Rhonda Hamilton is a member of the Near Buzzard Point Resilient Action Committee and the advisory neighborhood commissioner for residents living near the District’s Buzzard Point area.
At the groundbreaking ceremony for the new Frederick Douglass Memorial Bridge on Feb. 13, D.C. Mayor Muriel E. Bowser (D) and other city officials praised the project as a symbol of civic unity. There was no mention of how the bridge and waterfront construction threaten the health of nearby African American communities.
My neighborhood, west of the bridge in Southwest Washington, has been exposed to hazardous airborne chemicals for years. The construction will add more dust pollution and will expedite the displacement of Barry Farm residents east of the bridge to make way for waterfront development.
For nearly a decade, I have served as the advisory neighborhood commissioner representing 2,000 residents living near Buzzard Point. My community is combating environmental injustices and housing disparities. While we are grateful to those who have stood beside us and volunteered endless hours to help us, city officials have been largely absent. Despite research, advocacy and meetings with city agencies, we continue to take a back seat to development.
Next time you enter Washington via the Frederick Douglass bridge, look left. If the thick dust, diesel fumes and truck traffic don’t block your view, you will see our community, tucked away beneath the smog. Look for our elderly residents, who are afraid to cross streets because cement trucks speed down the narrow residential roads. Wave to our children, who have their inhalers attached at the hip so they can breathe while commuting to school. If you’re walking, be careful to dodge the rats running from construction sites and into our homes.
The 2016 Community Health and Safety Study was completed by the Health Department to address potential health and safety issues for communities near Buzzard Point.
The study found that “chronic lower respiratory diseases” are one of the top five causes of death in the 20024 Zip code and that the area has a “higher death rate for lung cancer than the District overall.” The study averaged health data from the entire Zip code, not just my neighborhood. My constituents are primarily African American with a mean income of $32,070. The other 20024 census tracts have significantly lower African American populations and mean incomes ranging from $130,944 to $158,958. Not surprisingly, the Buzzard Point Soccer Stadium Environmental Mitigation Study concluded that near Buzzard Point residents qualify as “potential environmental justice communities of concern.” Yet, despite the research and high rates of respiratory illness, heart disease and cancer, the city closed the only health clinic in Southwest five months ago.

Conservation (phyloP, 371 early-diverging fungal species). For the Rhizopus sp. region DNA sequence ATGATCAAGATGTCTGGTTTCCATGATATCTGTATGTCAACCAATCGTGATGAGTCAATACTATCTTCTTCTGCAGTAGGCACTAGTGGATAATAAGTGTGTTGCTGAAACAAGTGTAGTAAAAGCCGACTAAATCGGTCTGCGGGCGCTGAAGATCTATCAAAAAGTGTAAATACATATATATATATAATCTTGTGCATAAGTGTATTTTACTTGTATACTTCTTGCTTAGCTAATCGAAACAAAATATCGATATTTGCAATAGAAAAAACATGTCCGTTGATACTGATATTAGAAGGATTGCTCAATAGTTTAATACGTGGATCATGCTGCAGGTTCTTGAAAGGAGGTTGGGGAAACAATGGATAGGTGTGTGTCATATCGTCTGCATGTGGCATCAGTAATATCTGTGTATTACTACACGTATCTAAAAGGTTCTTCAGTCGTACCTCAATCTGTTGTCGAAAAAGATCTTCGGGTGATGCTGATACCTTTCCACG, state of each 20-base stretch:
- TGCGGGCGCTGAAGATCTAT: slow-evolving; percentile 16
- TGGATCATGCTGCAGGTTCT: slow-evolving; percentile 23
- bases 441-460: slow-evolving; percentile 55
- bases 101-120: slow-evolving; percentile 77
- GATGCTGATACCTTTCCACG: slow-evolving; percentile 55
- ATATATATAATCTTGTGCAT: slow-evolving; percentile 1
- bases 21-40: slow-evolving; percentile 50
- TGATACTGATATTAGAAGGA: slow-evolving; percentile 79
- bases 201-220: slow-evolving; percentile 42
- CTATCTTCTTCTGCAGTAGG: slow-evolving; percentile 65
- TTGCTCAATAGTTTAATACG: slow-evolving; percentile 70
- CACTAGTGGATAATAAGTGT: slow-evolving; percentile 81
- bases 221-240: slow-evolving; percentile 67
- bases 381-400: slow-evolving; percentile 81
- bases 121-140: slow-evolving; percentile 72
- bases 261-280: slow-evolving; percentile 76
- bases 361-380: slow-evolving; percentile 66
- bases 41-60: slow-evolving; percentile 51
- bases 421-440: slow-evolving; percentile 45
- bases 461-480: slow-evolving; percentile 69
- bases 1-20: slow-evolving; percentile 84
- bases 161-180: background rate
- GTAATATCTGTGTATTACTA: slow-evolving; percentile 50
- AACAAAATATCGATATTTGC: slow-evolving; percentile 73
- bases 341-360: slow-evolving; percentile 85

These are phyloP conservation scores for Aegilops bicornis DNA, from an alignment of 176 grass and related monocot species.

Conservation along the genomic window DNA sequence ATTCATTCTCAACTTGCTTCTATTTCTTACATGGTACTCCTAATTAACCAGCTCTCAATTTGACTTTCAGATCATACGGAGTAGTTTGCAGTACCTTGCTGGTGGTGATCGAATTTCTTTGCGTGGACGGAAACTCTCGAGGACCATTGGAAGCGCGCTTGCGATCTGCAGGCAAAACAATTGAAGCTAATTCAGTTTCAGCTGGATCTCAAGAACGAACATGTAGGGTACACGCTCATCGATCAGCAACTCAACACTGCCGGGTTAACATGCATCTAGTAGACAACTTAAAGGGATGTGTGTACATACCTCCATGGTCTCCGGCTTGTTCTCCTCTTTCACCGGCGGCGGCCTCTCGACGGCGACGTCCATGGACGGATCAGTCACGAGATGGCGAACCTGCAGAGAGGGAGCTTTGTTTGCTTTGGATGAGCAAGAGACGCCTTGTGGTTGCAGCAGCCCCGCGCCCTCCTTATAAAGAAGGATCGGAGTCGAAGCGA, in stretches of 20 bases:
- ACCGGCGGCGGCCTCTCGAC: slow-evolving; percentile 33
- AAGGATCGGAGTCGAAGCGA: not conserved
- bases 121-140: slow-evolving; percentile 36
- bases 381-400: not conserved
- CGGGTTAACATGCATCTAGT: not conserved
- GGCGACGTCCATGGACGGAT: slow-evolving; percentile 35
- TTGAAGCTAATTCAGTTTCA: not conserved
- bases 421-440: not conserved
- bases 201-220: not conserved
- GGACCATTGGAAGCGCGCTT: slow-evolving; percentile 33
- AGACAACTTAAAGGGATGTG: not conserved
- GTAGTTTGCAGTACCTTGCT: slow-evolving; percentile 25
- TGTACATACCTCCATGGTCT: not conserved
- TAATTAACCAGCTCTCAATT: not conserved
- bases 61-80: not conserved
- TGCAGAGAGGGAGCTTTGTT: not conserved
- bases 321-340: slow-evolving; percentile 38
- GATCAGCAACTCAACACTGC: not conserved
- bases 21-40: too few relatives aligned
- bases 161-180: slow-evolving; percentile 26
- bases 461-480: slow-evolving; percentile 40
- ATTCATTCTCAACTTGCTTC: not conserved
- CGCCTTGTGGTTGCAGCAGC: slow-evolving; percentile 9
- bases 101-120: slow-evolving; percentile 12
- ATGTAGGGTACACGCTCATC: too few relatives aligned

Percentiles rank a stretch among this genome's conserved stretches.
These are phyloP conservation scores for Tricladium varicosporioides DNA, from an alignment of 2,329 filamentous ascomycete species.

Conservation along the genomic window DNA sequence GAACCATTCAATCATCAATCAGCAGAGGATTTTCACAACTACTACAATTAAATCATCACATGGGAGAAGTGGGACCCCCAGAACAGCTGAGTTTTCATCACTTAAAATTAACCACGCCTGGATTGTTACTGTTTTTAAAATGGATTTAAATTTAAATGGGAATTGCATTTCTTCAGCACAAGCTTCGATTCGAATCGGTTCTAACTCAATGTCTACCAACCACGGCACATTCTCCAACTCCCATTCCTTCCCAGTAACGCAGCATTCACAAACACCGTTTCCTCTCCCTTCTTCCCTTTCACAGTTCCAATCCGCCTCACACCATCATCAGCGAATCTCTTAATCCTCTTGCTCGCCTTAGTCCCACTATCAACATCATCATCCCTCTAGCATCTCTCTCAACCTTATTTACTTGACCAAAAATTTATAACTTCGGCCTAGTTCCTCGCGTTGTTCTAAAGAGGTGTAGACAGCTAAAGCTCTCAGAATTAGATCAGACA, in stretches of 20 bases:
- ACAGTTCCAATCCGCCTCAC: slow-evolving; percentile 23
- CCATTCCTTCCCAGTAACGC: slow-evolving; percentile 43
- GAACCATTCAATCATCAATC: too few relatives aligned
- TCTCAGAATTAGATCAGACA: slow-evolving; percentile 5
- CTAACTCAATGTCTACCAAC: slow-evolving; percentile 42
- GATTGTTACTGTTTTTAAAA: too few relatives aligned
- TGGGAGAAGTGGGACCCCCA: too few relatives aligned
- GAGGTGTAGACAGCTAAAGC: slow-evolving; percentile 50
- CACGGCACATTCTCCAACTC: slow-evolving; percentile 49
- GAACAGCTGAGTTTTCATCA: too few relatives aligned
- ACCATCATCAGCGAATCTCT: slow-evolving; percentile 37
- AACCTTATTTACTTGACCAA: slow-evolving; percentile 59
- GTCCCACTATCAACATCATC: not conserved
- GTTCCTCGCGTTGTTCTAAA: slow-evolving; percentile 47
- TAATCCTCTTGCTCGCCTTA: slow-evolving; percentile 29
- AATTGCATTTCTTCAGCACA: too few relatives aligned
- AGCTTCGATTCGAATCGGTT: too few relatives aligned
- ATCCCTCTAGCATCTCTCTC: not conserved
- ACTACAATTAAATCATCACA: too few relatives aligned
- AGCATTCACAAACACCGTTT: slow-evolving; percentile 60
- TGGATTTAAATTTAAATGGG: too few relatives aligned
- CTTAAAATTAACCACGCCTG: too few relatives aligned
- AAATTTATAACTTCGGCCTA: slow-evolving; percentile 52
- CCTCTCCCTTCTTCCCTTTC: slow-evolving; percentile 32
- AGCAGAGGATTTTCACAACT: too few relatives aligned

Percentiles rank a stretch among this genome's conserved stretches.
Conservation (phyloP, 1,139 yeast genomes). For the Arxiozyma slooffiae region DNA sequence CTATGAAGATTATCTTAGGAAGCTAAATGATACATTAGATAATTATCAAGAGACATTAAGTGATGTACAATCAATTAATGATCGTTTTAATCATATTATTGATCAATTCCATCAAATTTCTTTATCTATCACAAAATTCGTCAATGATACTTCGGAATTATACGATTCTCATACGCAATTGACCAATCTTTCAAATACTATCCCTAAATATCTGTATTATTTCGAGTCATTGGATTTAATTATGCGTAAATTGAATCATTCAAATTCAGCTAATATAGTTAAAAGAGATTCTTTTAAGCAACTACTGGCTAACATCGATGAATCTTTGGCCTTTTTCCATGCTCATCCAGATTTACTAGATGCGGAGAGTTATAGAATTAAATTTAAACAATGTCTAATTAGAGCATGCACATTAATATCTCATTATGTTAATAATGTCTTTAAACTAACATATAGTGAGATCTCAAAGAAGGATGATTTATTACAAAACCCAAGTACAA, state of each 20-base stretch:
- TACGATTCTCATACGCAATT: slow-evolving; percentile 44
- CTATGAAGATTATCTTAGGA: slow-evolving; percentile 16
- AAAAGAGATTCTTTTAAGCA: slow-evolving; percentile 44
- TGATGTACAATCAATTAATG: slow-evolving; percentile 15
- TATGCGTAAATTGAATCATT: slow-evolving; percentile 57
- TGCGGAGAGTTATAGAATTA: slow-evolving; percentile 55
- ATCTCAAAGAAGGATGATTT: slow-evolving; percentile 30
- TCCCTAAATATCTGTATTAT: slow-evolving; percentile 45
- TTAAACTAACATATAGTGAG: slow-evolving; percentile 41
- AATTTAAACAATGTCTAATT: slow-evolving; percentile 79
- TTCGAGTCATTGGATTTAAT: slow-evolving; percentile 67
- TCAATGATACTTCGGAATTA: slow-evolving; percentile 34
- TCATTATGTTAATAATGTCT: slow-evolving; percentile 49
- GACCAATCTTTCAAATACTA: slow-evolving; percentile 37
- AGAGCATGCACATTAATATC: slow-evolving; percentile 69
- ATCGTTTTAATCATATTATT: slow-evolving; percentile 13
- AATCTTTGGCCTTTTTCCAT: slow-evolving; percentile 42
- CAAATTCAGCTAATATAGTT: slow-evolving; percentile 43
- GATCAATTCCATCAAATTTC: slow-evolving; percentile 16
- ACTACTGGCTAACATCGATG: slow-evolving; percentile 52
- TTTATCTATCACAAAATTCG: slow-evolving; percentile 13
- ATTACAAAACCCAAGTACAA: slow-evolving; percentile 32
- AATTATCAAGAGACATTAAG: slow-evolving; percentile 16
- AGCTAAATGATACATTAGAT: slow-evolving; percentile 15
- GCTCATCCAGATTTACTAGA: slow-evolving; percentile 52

How many potential polluters can you name in your neighborhood? I can name several. Superior Concrete Materials Inc. recently received a new air-quality permit from D.C.’s Department of Energy and Environment to continue operating in our community, despite nearby residents’ complaints. Last year, the Georgetown Law Institute for Public Representation completed a letter outlining the “legal framework relevant to air quality concerns in Buzzard Point.” The letter acknowledged that “Buzzard Point has long been plagued by environmental and health concerns, stemming from historic industrial use” while outlining violations made by Superior and Vulcan Materials Company, another production facility in our community.
D.C. United fans, take some advice from us: Wear dust masks when you attend games this spring.
Around the corner, next to residents’ homes, is Pepco’s massive substation with underground transmission lines. The closer you are to the station and circuits, the more exposed you could be to the electromagnetic radiation emitted.
With the exception of D.C. United’s donation to fund air purifiers, no investment has been made to protect my vulnerable residents. City agencies have overlooked recommendations made by the Health Department to improve our resiliency and protections throughout the intense development in our community.
The gap between words and deeds is disturbing. As the District joins the Resilient Cities network with a commitment to become the nation’s “healthiest, greenest and most livable city,” the community I represent is left in the dust. Literally. A new and improved District does not have to come at the expense of the District’s historic African American communities and our air quality.
Our elected officials have a choice: They can perpetuate the same pattern of exposing vulnerable residents to chemicals, poor air quality and hazardous waste or they can make the District the healthiest, greenest and most livable city for everyone. We need better bridges across the river. We also need better bridges between our D.C. leaders and the communities affected by the construction boom we’re experiencing.
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